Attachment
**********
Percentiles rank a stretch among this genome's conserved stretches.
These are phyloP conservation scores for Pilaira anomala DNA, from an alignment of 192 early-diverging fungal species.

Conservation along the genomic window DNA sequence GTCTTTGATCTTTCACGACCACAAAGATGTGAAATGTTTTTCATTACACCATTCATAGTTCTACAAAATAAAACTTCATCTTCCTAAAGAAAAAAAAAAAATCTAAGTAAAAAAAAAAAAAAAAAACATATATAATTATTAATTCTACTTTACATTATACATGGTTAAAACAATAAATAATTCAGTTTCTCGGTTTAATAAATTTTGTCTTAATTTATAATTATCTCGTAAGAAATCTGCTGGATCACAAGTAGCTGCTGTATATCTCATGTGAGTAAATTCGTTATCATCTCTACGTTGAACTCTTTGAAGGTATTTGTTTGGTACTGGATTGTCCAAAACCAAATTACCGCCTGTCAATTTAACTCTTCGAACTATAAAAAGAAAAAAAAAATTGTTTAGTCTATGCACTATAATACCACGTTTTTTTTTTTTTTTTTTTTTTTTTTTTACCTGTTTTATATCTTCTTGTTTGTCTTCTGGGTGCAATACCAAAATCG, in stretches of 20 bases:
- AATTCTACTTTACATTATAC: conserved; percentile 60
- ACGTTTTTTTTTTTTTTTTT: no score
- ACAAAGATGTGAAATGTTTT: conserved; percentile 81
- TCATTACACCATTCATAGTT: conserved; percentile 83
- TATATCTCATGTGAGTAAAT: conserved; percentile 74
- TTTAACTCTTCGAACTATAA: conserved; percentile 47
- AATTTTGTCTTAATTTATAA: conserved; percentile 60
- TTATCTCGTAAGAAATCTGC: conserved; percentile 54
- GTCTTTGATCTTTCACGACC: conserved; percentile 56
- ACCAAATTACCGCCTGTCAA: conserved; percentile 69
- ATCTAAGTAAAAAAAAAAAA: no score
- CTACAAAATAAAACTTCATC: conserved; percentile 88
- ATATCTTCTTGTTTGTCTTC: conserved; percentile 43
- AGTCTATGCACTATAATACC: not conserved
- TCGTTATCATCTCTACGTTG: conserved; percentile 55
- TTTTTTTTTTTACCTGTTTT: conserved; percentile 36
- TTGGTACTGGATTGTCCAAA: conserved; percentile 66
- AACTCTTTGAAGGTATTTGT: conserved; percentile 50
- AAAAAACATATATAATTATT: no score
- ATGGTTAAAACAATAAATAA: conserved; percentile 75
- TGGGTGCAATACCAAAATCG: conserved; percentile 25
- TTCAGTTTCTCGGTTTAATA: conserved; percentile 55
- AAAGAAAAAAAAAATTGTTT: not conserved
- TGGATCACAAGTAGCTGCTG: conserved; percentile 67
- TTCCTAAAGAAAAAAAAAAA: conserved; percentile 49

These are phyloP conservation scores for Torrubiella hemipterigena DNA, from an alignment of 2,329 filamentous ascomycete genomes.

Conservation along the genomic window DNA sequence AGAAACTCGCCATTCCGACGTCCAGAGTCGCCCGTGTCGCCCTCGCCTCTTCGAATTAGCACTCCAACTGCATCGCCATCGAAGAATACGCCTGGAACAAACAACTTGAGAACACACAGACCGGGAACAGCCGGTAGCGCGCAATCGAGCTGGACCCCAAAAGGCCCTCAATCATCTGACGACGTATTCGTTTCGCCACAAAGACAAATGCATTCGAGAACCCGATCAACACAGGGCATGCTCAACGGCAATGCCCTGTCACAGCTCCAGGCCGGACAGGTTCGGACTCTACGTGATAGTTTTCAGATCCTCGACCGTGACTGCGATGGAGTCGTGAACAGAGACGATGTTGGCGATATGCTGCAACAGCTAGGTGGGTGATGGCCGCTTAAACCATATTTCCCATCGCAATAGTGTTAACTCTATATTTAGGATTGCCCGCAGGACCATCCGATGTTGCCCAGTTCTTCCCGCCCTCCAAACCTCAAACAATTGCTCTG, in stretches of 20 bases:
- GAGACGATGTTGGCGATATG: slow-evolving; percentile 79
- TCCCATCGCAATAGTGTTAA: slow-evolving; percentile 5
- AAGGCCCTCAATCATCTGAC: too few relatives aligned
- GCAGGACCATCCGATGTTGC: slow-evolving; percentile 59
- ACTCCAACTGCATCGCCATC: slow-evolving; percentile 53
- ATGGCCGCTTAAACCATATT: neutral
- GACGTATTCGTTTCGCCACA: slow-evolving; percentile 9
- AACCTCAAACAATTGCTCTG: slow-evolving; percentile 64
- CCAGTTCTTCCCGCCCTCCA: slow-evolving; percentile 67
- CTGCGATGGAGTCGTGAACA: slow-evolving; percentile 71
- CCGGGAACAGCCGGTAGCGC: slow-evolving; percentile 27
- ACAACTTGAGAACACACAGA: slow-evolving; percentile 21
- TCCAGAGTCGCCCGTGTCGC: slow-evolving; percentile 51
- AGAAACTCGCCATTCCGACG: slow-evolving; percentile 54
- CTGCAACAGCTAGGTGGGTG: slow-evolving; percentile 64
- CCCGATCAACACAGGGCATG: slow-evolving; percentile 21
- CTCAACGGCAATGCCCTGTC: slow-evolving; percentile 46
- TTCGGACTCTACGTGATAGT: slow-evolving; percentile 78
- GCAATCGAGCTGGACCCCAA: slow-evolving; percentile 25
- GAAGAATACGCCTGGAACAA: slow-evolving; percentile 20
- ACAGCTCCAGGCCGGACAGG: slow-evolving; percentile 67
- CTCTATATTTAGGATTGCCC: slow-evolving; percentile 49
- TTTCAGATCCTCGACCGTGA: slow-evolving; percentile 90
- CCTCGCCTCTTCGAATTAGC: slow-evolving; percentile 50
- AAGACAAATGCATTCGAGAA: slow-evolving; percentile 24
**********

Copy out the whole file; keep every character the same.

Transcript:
Percentiles rank a stretch among this genome's conserved stretches.
These are phyloP conservation scores for Pilaira anomala DNA, from an alignment of 192 early-diverging fungal species.

Conservation along the genomic window DNA sequence GTCTTTGATCTTTCACGACCACAAAGATGTGAAATGTTTTTCATTACACCATTCATAGTTCTACAAAATAAAACTTCATCTTCCTAAAGAAAAAAAAAAAATCTAAGTAAAAAAAAAAAAAAAAAACATATATAATTATTAATTCTACTTTACATTATACATGGTTAAAACAATAAATAATTCAGTTTCTCGGTTTAATAAATTTTGTCTTAATTTATAATTATCTCGTAAGAAATCTGCTGGATCACAAGTAGCTGCTGTATATCTCATGTGAGTAAATTCGTTATCATCTCTACGTTGAACTCTTTGAAGGTATTTGTTTGGTACTGGATTGTCCAAAACCAAATTACCGCCTGTCAATTTAACTCTTCGAACTATAAAAAGAAAAAAAAAATTGTTTAGTCTATGCACTATAATACCACGTTTTTTTTTTTTTTTTTTTTTTTTTTTTACCTGTTTTATATCTTCTTGTTTGTCTTCTGGGTGCAATACCAAAATCG, in stretches of 20 bases:
- AATTCTACTTTACATTATAC: conserved; percentile 60
- ACGTTTTTTTTTTTTTTTTT: no score
- ACAAAGATGTGAAATGTTTT: conserved; percentile 81
- TCATTACACCATTCATAGTT: conserved; percentile 83
- TATATCTCATGTGAGTAAAT: conserved; percentile 74
- TTTAACTCTTCGAACTATAA: conserved; percentile 47
- AATTTTGTCTTAATTTATAA: conserved; percentile 60
- TTATCTCGTAAGAAATCTGC: conserved; percentile 54
- GTCTTTGATCTTTCACGACC: conserved; percentile 56
- ACCAAATTACCGCCTGTCAA: conserved; percentile 69
- ATCTAAGTAAAAAAAAAAAA: no score
- CTACAAAATAAAACTTCATC: conserved; percentile 88
- ATATCTTCTTGTTTGTCTTC: conserved; percentile 43
- AGTCTATGCACTATAATACC: not conserved
- TCGTTATCATCTCTACGTTG: conserved; percentile 55
- TTTTTTTTTTTACCTGTTTT: conserved; percentile 36
- TTGGTACTGGATTGTCCAAA: conserved; percentile 66
- AACTCTTTGAAGGTATTTGT: conserved; percentile 50
- AAAAAACATATATAATTATT: no score
- ATGGTTAAAACAATAAATAA: conserved; percentile 75
- TGGGTGCAATACCAAAATCG: conserved; percentile 25
- TTCAGTTTCTCGGTTTAATA: conserved; percentile 55
- AAAGAAAAAAAAAATTGTTT: not conserved
- TGGATCACAAGTAGCTGCTG: conserved; percentile 67
- TTCCTAAAGAAAAAAAAAAA: conserved; percentile 49

These are phyloP conservation scores for Torrubiella hemipterigena DNA, from an alignment of 2,329 filamentous ascomycete genomes.

Conservation along the genomic window DNA sequence AGAAACTCGCCATTCCGACGTCCAGAGTCGCCCGTGTCGCCCTCGCCTCTTCGAATTAGCACTCCAACTGCATCGCCATCGAAGAATACGCCTGGAACAAACAACTTGAGAACACACAGACCGGGAACAGCCGGTAGCGCGCAATCGAGCTGGACCCCAAAAGGCCCTCAATCATCTGACGACGTATTCGTTTCGCCACAAAGACAAATGCATTCGAGAACCCGATCAACACAGGGCATGCTCAACGGCAATGCCCTGTCACAGCTCCAGGCCGGACAGGTTCGGACTCTACGTGATAGTTTTCAGATCCTCGACCGTGACTGCGATGGAGTCGTGAACAGAGACGATGTTGGCGATATGCTGCAACAGCTAGGTGGGTGATGGCCGCTTAAACCATATTTCCCATCGCAATAGTGTTAACTCTATATTTAGGATTGCCCGCAGGACCATCCGATGTTGCCCAGTTCTTCCCGCCCTCCAAACCTCAAACAATTGCTCTG, in stretches of 20 bases:
- GAGACGATGTTGGCGATATG: slow-evolving; percentile 79
- TCCCATCGCAATAGTGTTAA: slow-evolving; percentile 5
- AAGGCCCTCAATCATCTGAC: too few relatives aligned
- GCAGGACCATCCGATGTTGC: slow-evolving; percentile 59
- ACTCCAACTGCATCGCCATC: slow-evolving; percentile 53
- ATGGCCGCTTAAACCATATT: neutral
- GACGTATTCGTTTCGCCACA: slow-evolving; percentile 9
- AACCTCAAACAATTGCTCTG: slow-evolving; percentile 64
- CCAGTTCTTCCCGCCCTCCA: slow-evolving; percentile 67
- CTGCGATGGAGTCGTGAACA: slow-evolving; percentile 71
- CCGGGAACAGCCGGTAGCGC: slow-evolving; percentile 27
- ACAACTTGAGAACACACAGA: slow-evolving; percentile 21
- TCCAGAGTCGCCCGTGTCGC: slow-evolving; percentile 51
- AGAAACTCGCCATTCCGACG: slow-evolving; percentile 54
- CTGCAACAGCTAGGTGGGTG: slow-evolving; percentile 64
- CCCGATCAACACAGGGCATG: slow-evolving; percentile 21
- CTCAACGGCAATGCCCTGTC: slow-evolving; percentile 46
- TTCGGACTCTACGTGATAGT: slow-evolving; percentile 78
- GCAATCGAGCTGGACCCCAA: slow-evolving; percentile 25
- GAAGAATACGCCTGGAACAA: slow-evolving; percentile 20
- ACAGCTCCAGGCCGGACAGG: slow-evolving; percentile 67
- CTCTATATTTAGGATTGCCC: slow-evolving; percentile 49
- TTTCAGATCCTCGACCGTGA: slow-evolving; percentile 90
- CCTCGCCTCTTCGAATTAGC: slow-evolving; percentile 50
- AAGACAAATGCATTCGAGAA: slow-evolving; percentile 24